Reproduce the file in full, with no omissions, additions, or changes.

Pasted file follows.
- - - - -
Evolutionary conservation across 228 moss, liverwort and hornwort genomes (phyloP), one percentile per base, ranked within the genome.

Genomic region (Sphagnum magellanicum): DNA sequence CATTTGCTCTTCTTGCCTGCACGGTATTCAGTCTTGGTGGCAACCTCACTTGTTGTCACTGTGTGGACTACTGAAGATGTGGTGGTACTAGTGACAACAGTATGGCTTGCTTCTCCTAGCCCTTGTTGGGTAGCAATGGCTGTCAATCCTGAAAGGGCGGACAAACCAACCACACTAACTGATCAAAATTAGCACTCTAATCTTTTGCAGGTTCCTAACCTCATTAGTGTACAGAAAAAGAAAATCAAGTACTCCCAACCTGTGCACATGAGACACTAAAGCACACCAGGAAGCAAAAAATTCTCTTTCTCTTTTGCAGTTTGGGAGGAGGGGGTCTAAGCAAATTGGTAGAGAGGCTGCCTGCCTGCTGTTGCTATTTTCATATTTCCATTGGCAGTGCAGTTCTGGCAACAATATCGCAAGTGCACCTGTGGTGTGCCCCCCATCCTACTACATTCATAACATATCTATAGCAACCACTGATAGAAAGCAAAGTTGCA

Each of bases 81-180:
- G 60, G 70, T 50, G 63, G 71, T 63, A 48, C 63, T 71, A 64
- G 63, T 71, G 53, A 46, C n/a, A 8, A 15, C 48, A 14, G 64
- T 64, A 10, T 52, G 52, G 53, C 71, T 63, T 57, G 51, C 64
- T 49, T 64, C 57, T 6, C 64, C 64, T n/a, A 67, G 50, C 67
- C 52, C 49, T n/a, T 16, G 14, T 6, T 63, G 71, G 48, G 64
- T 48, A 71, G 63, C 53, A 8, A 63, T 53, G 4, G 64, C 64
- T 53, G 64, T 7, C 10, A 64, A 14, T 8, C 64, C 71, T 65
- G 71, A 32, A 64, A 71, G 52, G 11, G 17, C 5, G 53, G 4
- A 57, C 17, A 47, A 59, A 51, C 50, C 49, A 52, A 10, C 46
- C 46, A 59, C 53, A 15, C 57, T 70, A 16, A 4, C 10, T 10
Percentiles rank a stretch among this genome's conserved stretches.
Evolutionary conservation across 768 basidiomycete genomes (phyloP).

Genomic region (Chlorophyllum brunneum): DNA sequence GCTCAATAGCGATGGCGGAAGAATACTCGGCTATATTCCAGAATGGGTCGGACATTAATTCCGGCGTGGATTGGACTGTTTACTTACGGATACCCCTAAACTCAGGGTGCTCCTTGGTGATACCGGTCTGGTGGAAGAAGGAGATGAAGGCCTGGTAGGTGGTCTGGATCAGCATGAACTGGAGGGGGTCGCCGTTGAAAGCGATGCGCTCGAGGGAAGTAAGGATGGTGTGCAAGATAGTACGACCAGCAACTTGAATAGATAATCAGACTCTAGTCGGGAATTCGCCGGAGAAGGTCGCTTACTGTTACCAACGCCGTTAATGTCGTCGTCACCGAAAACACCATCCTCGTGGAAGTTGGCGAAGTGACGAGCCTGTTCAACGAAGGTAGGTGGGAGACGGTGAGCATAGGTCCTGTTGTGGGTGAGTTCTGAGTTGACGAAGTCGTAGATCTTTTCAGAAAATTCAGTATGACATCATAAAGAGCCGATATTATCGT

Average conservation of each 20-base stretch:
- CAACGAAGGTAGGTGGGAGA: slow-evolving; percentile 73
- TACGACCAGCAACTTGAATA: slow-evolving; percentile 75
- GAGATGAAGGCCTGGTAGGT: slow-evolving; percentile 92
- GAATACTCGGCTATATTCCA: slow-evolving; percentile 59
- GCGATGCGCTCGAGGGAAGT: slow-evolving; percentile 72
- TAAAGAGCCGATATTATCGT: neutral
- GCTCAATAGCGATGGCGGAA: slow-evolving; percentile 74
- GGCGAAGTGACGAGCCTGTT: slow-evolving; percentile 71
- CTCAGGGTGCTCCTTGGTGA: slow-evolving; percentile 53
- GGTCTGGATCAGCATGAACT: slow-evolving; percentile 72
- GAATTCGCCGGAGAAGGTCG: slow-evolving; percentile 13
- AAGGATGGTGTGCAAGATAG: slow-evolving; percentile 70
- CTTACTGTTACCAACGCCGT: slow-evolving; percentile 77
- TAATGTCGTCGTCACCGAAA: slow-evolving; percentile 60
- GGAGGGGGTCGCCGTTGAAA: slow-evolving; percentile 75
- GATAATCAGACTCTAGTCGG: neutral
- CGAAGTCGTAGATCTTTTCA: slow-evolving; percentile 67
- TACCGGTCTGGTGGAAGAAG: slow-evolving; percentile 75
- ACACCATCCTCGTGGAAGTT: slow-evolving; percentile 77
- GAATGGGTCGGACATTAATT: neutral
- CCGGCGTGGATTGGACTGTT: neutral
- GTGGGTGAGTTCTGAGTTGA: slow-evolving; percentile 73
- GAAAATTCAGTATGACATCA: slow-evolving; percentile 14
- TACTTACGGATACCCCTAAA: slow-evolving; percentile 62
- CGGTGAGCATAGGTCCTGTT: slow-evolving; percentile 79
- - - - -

Evolutionary conservation across 228 moss, liverwort and hornwort genomes (phyloP), one percentile per base, ranked within the genome.

Genomic region (Sphagnum magellanicum): DNA sequence CATTTGCTCTTCTTGCCTGCACGGTATTCAGTCTTGGTGGCAACCTCACTTGTTGTCACTGTGTGGACTACTGAAGATGTGGTGGTACTAGTGACAACAGTATGGCTTGCTTCTCCTAGCCCTTGTTGGGTAGCAATGGCTGTCAATCCTGAAAGGGCGGACAAACCAACCACACTAACTGATCAAAATTAGCACTCTAATCTTTTGCAGGTTCCTAACCTCATTAGTGTACAGAAAAAGAAAATCAAGTACTCCCAACCTGTGCACATGAGACACTAAAGCACACCAGGAAGCAAAAAATTCTCTTTCTCTTTTGCAGTTTGGGAGGAGGGGGTCTAAGCAAATTGGTAGAGAGGCTGCCTGCCTGCTGTTGCTATTTTCATATTTCCATTGGCAGTGCAGTTCTGGCAACAATATCGCAAGTGCACCTGTGGTGTGCCCCCCATCCTACTACATTCATAACATATCTATAGCAACCACTGATAGAAAGCAAAGTTGCA

Each of bases 81-180:
- G 60, G 70, T 50, G 63, G 71, T 63, A 48, C 63, T 71, A 64
- G 63, T 71, G 53, A 46, C n/a, A 8, A 15, C 48, A 14, G 64
- T 64, A 10, T 52, G 52, G 53, C 71, T 63, T 57, G 51, C 64
- T 49, T 64, C 57, T 6, C 64, C 64, T n/a, A 67, G 50, C 67
- C 52, C 49, T n/a, T 16, G 14, T 6, T 63, G 71, G 48, G 64
- T 48, A 71, G 63, C 53, A 8, A 63, T 53, G 4, G 64, C 64
- T 53, G 64, T 7, C 10, A 64, A 14, T 8, C 64, C 71, T 65
- G 71, A 32, A 64, A 71, G 52, G 11, G 17, C 5, G 53, G 4
- A 57, C 17, A 47, A 59, A 51, C 50, C 49, A 52, A 10, C 46
- C 46, A 59, C 53, A 15, C 57, T 70, A 16, A 4, C 10, T 10
Percentiles rank a stretch among this genome's conserved stretches.
Evolutionary conservation across 768 basidiomycete genomes (phyloP).

Genomic region (Chlorophyllum brunneum): DNA sequence GCTCAATAGCGATGGCGGAAGAATACTCGGCTATATTCCAGAATGGGTCGGACATTAATTCCGGCGTGGATTGGACTGTTTACTTACGGATACCCCTAAACTCAGGGTGCTCCTTGGTGATACCGGTCTGGTGGAAGAAGGAGATGAAGGCCTGGTAGGTGGTCTGGATCAGCATGAACTGGAGGGGGTCGCCGTTGAAAGCGATGCGCTCGAGGGAAGTAAGGATGGTGTGCAAGATAGTACGACCAGCAACTTGAATAGATAATCAGACTCTAGTCGGGAATTCGCCGGAGAAGGTCGCTTACTGTTACCAACGCCGTTAATGTCGTCGTCACCGAAAACACCATCCTCGTGGAAGTTGGCGAAGTGACGAGCCTGTTCAACGAAGGTAGGTGGGAGACGGTGAGCATAGGTCCTGTTGTGGGTGAGTTCTGAGTTGACGAAGTCGTAGATCTTTTCAGAAAATTCAGTATGACATCATAAAGAGCCGATATTATCGT

Average conservation of each 20-base stretch:
- CAACGAAGGTAGGTGGGAGA: slow-evolving; percentile 73
- TACGACCAGCAACTTGAATA: slow-evolving; percentile 75
- GAGATGAAGGCCTGGTAGGT: slow-evolving; percentile 92
- GAATACTCGGCTATATTCCA: slow-evolving; percentile 59
- GCGATGCGCTCGAGGGAAGT: slow-evolving; percentile 72
- TAAAGAGCCGATATTATCGT: neutral
- GCTCAATAGCGATGGCGGAA: slow-evolving; percentile 74
- GGCGAAGTGACGAGCCTGTT: slow-evolving; percentile 71
- CTCAGGGTGCTCCTTGGTGA: slow-evolving; percentile 53
- GGTCTGGATCAGCATGAACT: slow-evolving; percentile 72
- GAATTCGCCGGAGAAGGTCG: slow-evolving; percentile 13
- AAGGATGGTGTGCAAGATAG: slow-evolving; percentile 70
- CTTACTGTTACCAACGCCGT: slow-evolving; percentile 77
- TAATGTCGTCGTCACCGAAA: slow-evolving; percentile 60
- GGAGGGGGTCGCCGTTGAAA: slow-evolving; percentile 75
- GATAATCAGACTCTAGTCGG: neutral
- CGAAGTCGTAGATCTTTTCA: slow-evolving; percentile 67
- TACCGGTCTGGTGGAAGAAG: slow-evolving; percentile 75
- ACACCATCCTCGTGGAAGTT: slow-evolving; percentile 77
- GAATGGGTCGGACATTAATT: neutral
- CCGGCGTGGATTGGACTGTT: neutral
- GTGGGTGAGTTCTGAGTTGA: slow-evolving; percentile 73
- GAAAATTCAGTATGACATCA: slow-evolving; percentile 14
- TACTTACGGATACCCCTAAA: slow-evolving; percentile 62
- CGGTGAGCATAGGTCCTGTT: slow-evolving; percentile 79